4.4. SeeSaw

4.4.1. SeeSaw is a student-driven digital portfolio allowing for creation, reflection, sharing and collaboration. Teachers get to sign off on uploaded student work.

4.4.2. Seesaw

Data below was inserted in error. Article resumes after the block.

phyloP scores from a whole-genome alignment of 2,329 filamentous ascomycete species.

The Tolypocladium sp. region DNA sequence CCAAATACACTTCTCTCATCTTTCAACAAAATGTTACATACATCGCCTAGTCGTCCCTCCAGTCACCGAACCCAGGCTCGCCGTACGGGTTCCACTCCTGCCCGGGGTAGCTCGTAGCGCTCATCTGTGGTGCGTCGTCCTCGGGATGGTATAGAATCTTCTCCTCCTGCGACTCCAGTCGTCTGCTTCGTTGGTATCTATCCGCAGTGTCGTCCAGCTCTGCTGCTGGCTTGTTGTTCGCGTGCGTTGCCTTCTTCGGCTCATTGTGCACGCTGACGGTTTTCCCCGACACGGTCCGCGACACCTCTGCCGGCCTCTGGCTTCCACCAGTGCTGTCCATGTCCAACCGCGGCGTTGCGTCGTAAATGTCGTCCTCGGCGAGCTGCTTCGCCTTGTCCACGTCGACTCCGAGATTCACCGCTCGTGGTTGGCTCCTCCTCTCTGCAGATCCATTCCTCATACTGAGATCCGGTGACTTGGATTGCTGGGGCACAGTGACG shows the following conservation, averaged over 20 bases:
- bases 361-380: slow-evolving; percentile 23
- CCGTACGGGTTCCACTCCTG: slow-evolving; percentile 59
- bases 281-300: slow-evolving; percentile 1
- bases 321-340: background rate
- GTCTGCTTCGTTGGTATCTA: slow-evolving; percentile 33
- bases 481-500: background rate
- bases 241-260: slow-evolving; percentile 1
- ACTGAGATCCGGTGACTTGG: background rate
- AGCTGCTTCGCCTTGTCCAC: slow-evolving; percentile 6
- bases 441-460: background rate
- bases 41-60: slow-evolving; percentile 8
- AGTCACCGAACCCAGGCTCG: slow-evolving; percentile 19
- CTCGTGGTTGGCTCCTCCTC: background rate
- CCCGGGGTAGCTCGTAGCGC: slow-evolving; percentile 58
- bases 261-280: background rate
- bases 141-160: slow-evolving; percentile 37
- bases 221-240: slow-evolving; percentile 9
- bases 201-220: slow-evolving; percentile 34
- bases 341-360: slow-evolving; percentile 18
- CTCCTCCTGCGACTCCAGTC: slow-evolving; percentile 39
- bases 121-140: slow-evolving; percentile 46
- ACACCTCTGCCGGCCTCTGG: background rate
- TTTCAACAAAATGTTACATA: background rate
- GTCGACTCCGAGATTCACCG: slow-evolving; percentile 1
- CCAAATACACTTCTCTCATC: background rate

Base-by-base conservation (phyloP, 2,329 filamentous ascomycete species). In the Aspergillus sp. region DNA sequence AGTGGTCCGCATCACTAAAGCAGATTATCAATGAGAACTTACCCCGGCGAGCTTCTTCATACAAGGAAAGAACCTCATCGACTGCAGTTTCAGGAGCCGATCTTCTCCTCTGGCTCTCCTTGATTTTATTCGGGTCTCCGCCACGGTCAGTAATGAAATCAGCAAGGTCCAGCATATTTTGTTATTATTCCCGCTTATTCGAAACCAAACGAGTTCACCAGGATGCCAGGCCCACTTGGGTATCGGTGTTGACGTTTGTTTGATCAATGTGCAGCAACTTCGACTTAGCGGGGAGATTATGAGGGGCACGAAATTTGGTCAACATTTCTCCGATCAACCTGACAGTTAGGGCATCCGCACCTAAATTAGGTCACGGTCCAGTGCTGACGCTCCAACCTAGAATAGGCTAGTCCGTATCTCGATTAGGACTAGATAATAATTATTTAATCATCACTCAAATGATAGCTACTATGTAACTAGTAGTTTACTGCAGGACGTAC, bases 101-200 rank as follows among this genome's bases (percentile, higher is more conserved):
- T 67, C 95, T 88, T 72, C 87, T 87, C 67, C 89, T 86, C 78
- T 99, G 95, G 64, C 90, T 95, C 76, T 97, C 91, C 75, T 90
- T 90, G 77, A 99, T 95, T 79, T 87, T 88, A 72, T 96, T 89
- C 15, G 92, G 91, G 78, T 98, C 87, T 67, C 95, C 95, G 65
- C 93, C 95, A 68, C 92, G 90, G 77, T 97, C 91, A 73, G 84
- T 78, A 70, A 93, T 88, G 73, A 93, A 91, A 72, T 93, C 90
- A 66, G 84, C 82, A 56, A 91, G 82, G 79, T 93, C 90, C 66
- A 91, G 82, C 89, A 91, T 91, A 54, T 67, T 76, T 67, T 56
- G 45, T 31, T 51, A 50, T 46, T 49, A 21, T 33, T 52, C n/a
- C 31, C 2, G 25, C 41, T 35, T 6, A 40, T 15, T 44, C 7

4.4.3. Instructional Implications: Seesaw is great for students to generate their student portfolio. It's also a great way to integrate technology into class activities that would normally not have a technology component. While students are at stations, they could use SeeSaw to upload pictures of the work they did at stations, giving teachers the opportunity to hold students accountable for completing station work even when the teacher is unable to rotate to every station to check on student progress. Teachers then get to look at the uploaded work and sign it off. Students could also upload their work from writer's workshop and then record themselves reading their work. This will help teachers keep a timeline of student writing progression (key for parent-teacher conferences).